Large Projects

Now, where was I?  I suspect it’s the same with you.  We’ve got so many things going that it’s difficult to keep up with them all.  When one big project comes along—say reading book proofs for a deadline—everything else gets displaced.  After a week of intense concentration you emerge from a daze and try to remember where you left off with other projects.  What was so dreadfully important before the large project began?  I’m used to deadlines at work, but there aren’t too many in my personal life.  I have goals and targets, to be sure, but due dates slip and slide with the slings and arrows.  When the big project’s done there’s relief, but also a kind of reboot that has to take place.  I’m afraid to look at the news.

The corrected proofs of Nightmares with the Bible have been submitted, along with the index, and now all I can do on that front is wait.  Which of my many other projects, neglected for an entire week, should I take up now?  Part of the difficulty is knowing whether to work on fiction or non.  Given my work-life commitments, fiction is easier.  I enjoy writing it, but I have trouble getting published.  Nonfiction, on the other hand, is simpler to get published but brings in very little remuneration.  I know as an editor that we distinguish between academics (who already have a good paying job) and, say, journalists, who write nonfiction trying to earn a living.  What about an editor who isn’t paid like an academic, but has a regular job nevertheless?  (When talking to an independent, nonfiction publisher a few years back, I heard him respond to the question of if he was non-profit with, “Well, that’s not how I intended it…”)

I have two nonfiction books well along at this point.  I also have several fiction projects, including an eighth novel and a short story collection.  I also have some essays underway for sites beyond my own blog.  A week seems like a long time to put all these things aside and then to pick them up again.  That week wasn’t vacation either.  Nor did it suggest topics for me to address on my blog because if you want to know about Nightmares with the Bible you’ll read the book.  The evening I finished the proofs I had a dream that seemed to stretch through the entire night that I had come up with a complete college curriculum all by myself.  As much as my weary mind wanted to go on to other things it was fixated at that stage.  I awoke to wonder where I’d left off on real life projects, none of which are very near the finish line.  Now, where was I?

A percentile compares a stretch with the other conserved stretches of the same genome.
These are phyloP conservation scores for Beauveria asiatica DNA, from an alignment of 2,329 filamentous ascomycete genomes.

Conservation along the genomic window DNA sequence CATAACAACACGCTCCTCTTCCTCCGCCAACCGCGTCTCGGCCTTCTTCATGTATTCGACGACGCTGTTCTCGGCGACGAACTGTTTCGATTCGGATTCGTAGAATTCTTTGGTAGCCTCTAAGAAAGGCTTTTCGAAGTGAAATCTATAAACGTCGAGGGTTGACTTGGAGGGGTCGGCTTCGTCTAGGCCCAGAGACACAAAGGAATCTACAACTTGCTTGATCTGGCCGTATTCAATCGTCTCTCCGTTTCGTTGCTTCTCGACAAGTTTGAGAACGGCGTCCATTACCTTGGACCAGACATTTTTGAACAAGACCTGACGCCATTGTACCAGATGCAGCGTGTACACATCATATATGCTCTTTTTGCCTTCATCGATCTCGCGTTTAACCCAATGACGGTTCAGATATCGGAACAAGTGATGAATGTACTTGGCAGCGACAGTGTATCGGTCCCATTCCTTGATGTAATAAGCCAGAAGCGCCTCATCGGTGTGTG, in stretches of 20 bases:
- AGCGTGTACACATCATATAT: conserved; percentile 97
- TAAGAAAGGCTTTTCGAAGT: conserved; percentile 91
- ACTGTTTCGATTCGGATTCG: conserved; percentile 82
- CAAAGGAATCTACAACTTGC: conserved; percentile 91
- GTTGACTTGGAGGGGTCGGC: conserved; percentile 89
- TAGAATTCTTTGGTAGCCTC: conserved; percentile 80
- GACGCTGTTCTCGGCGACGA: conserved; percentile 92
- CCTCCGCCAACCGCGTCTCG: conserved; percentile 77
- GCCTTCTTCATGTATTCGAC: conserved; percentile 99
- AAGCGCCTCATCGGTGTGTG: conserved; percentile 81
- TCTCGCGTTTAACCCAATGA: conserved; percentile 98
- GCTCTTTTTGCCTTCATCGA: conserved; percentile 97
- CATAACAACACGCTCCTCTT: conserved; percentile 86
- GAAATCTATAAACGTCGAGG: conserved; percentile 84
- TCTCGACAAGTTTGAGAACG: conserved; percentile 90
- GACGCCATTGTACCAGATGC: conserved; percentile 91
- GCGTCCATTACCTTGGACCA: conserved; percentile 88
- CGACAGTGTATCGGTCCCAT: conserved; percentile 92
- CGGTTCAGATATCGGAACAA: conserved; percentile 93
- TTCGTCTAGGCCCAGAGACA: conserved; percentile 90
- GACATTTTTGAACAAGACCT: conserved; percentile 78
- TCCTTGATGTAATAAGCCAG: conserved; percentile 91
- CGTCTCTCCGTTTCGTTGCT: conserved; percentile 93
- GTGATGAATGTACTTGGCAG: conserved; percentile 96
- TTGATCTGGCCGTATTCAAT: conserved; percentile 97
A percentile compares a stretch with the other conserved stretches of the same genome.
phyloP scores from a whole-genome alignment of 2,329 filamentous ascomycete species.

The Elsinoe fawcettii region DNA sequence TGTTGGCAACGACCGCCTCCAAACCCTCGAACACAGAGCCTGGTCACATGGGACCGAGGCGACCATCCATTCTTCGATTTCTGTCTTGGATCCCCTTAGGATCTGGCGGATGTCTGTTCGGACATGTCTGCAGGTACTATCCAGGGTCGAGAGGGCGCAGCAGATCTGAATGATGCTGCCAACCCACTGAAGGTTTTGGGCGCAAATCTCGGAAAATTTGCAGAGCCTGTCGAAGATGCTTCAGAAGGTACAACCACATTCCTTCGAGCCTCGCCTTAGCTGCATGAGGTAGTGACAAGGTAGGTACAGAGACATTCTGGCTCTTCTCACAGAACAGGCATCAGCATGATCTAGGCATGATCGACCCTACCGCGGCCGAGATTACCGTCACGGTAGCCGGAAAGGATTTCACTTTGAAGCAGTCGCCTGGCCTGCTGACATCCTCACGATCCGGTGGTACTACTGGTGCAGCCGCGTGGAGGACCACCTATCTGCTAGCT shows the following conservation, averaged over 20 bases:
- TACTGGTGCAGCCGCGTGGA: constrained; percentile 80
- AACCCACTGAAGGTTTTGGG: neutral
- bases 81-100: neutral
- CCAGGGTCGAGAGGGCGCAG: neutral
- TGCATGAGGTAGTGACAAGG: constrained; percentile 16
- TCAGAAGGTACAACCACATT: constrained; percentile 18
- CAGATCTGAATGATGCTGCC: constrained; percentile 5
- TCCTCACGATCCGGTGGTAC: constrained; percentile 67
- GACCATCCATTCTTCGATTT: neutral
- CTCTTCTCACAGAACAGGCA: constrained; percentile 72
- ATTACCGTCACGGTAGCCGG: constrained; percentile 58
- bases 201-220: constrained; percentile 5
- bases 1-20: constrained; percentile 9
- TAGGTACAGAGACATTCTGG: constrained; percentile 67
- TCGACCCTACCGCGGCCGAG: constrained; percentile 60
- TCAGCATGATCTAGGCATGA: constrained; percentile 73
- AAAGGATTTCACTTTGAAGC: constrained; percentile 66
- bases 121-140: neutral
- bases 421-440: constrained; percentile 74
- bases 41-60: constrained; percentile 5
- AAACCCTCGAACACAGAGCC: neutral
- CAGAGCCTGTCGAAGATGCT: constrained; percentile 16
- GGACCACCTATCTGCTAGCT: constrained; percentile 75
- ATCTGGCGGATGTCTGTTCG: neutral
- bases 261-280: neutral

Fearing Errata

Well before I became an editor, I noted mistakes in books.  I go through phases of marking up books as I read them—in pencil only, please!—and not doing so, but I used to mark mistakes when I found them.  At that point I hadn’t realized the complexity of the process of book production and I had no idea of the many ways in which errors might creep in.  I’m a bit more forgiving now.  In any case, errors are a regular part of book publishing.  Older books used to carry pages with incantational-sounding titles like “errata” and “addenda et corrigenda.”  Errors, in other words, were considered inevitable because every time you have another set of eyes look over the manuscript it adds to both the costs and time for the production schedule.  Then I started writing books.